Risk: Liquidity

What does tax domicile Liquidity mean?

Sometimes ETFs and other types of funds will invest in assets or asset classes that are difficult to transact in. When something is difficult -- or impossible -- to buy and sell quickly (e.g. in one or two days) and at a fair price, we say that it is an "illiquid" investment.

Illiquid investments include some bond ETFs and funds, small-cap ETFs and funds, physical commodities, property, venture capital, and other ETFs and funds which invest internationally.

For an extreme example, imagine an ETF that invests in physical residential property in Australia. It's very difficult to buy and sell a physical property quickly, for a good price. However, an ETF can be bought and sold every day on the stock market. This mismatch would create a big liquidity problem because there's no way an ETF could buy or sell a property multiple times each day.

If such an ETF was proposed it's likely that the price of the ETF (what you see in your brokerage account) and the actual value of the properties inside the ETF (commonly referred to as the "net asset value" or NAV) would severely 'dislocate' or deviate from one another. For example, the ETF's share price could be $15 but the NAV (value of the properties that one ETF share represents) could be $10. If an investor bought the ETF, they would be over-paying for the assets by 50%. As you can see, it would create issues for investors.

Of course, that's an extreme example to illustrate our point about liquidity. However, please note that during the Global Financial Crisis of 2008/2009 the prices of some US-listed bond ETFs 'dislocated' from their true value by as much as 15%!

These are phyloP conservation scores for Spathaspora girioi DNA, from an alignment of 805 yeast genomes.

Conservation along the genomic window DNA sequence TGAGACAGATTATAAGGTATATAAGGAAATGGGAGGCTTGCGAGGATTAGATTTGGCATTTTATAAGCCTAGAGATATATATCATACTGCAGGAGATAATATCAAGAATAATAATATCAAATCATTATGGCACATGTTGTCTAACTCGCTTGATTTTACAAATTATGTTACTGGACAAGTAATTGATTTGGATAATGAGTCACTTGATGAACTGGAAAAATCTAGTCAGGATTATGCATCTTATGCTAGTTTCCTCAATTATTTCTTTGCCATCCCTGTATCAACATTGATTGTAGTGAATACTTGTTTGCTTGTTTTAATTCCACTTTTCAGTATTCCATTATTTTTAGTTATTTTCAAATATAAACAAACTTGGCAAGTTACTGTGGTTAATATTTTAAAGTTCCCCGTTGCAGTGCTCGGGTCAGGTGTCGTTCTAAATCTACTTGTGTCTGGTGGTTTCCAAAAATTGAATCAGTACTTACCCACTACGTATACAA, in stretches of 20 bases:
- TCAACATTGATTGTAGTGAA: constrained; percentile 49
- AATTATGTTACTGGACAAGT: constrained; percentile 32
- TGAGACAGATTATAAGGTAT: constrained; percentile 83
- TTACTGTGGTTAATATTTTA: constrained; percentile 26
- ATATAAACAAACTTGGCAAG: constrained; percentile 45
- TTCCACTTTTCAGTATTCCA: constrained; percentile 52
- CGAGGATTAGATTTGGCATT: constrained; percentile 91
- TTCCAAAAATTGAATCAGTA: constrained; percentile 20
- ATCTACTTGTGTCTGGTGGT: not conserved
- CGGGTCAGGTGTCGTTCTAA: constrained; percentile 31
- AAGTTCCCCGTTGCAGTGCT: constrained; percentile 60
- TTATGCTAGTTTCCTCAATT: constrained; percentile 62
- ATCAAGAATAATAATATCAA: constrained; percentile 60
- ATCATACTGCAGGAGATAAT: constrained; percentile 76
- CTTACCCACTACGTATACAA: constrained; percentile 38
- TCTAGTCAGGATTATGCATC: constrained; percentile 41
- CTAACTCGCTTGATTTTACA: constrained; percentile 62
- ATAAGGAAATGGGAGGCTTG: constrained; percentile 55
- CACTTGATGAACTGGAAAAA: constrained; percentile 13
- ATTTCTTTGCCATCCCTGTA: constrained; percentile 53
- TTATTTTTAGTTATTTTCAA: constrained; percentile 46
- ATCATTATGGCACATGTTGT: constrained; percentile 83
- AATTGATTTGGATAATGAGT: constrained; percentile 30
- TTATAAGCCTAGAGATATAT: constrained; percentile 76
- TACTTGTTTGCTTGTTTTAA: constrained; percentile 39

Here are some of the risks to consider when investing in an ETF which could present liquidity issues:

  • Use a "limit order" in your brokerage account, rather than a 'market order'. Market orders can bounce up and down during the trading day whereas a limit order sets a limit on the price you pay (before you do anything, check your brokerage firm's terms and conditions and call them if you're confused about how they place orders!). If an ETF is illiquid, the price could bounce around more significantly than other, more liquid ETFs.
  • Avoid buying and selling these ETFs during market turmoil or high volatility. We believe this is the most likely time you will see a dislocation between prices and the NAV. Try to place your limit order during the trading day when activity should be at its highest, rather than setting the order in advance or overnight.
  • Study the buy-sell spread of the ETF on our website or on the ETF issuer's website. Most illiquid ETFs have wider buy-sell spreads. As a reminder, while it's not a 'cost' you pay to the ETF provider/issuer, the spread is an indirect expense that an investor has to pay to get in or out of the ETF. The lower the better.

One final note we'll add for an illiquid ETF is that some ETF issuers can provide exposure to the asset class by using derivatives and not actually "physically" owning the assets that you expect them to own. These ETFs will have some language in the PDS which tells you if they are allowed to use derivatives. It's common for some bond ETFs and small-cap ETFs to use futures contracts (a type of derivative) instead of owning all of the assets inside the ETF.

  • Full replication: This means the ETF buys everything in the index it claims to track.
  • Partial replication: Typically, this means the ETF can use derivatives or other ways of providing 'most' or 'all' of the expected returns of the index. For example, instead of owning all 300 shares inside the ASX 300 share market index, it might own the largest 200 and then own a smaller part of the remaining 100 or use a derivative contract.
  • Synthetic ETFs: usually applied to commodity ETFs, this means the ETF or fund does not physically own or store the commodities but uses a contract/derivative over the index (e.g. it does not own actual oil barrels in a warehouse)


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